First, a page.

Then Sunny read two poems, “Death of a Stranger,” and “Inflation,” with great descriptions, such as “Days hung like sugared frogs,” and “Five dollars for your soul.”

When Jordan read from his novel (the title he didn’t give out), he got some great laughs from the audience.

“This story is about a guy named Westin, who lives off of a trust fund in New York,” Jordan began. “But he’s not attracted to his wife anymore.”

He went on to describe how Westin ran around Central Park, using people as mile markers. And he had the paranoid idea that everyone was following him, so he ran.

Jordan read from his novel about a guy who believed pigeons were following him

“What’s more, the fucking pigeon was following him,” Jordan said. “It was if he was running from nature itself.”

The pigeon ended up attacking Westin in the leg, and a woman in an orange suit defended it. “They are gentle things you know,” she said.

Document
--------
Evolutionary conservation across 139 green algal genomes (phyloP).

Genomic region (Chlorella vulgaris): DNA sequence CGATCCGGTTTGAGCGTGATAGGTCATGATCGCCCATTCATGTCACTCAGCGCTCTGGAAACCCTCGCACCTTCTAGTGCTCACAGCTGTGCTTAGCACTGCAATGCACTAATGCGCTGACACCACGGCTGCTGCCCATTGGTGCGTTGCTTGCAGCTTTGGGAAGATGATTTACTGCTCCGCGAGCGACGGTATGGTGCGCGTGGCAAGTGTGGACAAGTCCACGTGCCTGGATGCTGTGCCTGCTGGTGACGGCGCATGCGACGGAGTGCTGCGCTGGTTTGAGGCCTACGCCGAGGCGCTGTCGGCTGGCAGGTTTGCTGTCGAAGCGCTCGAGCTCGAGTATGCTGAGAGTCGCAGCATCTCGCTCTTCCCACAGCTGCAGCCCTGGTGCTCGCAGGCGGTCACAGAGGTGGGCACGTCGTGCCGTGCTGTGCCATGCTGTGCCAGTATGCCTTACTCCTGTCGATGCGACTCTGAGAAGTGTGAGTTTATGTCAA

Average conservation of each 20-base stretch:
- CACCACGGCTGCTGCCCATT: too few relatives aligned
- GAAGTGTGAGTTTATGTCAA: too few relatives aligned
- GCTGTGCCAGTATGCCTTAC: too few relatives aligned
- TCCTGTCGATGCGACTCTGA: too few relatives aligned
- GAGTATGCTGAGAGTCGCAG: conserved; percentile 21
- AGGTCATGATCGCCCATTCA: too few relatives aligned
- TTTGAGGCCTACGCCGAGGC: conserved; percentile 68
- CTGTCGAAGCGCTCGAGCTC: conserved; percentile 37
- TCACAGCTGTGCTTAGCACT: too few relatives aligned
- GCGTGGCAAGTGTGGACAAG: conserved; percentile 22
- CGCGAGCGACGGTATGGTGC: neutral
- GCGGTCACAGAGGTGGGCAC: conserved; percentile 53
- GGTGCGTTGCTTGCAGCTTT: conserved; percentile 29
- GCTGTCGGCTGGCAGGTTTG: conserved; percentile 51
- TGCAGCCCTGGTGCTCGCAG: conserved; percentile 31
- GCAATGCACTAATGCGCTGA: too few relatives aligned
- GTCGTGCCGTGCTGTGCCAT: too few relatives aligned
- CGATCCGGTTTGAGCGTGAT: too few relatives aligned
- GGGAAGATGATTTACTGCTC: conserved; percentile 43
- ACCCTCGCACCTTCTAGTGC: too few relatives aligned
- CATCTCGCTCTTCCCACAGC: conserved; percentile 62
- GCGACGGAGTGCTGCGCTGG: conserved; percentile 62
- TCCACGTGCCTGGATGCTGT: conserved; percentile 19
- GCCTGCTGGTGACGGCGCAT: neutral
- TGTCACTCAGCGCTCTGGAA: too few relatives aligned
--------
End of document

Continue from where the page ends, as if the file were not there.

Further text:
For her next piece, “Something,” Sunny played the piano and sang, as her mother beamed and took pictures from the front row.

“I know how to write poetry,” Khalid said later. “But I sure as hell can’t write songs like that! Amazing!”

Sunny read three more poems, “Adoption,” “Origin of Snow,” and “Sonnet,” which was based on Sir Thomas Wyatt’s poem, “I Find No Peace, and All My War is Done.”

Then Emma read an excerpt from her novel about a married man attracted to a flower shop girl.

“Enough,” a haunting love song from Sunny’s “Fire and Brimstone” musical, was performed by Joey and Ruby, two musical theater majors. They sang without props right in front of the podium. Just goes to show you that you don’t need a lot when the content is good.

After Jordan recited his poem,” Melanesian Mythology,” he jumped right into an unusual good-bye.

“I’m leaving for NYU in the fall and Emma is going to USC, but we’ve never been together onstage at the same time,” Jordan said. “So I’d like to invite her up here to sing her favorite song, “Your Love.”

Sunny read her poetry and sang a song that she wrote

The two sang a duet, danced and camped it up for the audience. The music by The Outfield was prerecorded. There they were, two writers singing and dancing a farewell song that was sentimental, but not very good. But it didn’t matter because the audience, which was made up of friends, family members and faculty, loved it.

Then Sunny joined them onstage and they gave their final bow. They hugged each other like good friends, and then everyone was invited outside for ice cream.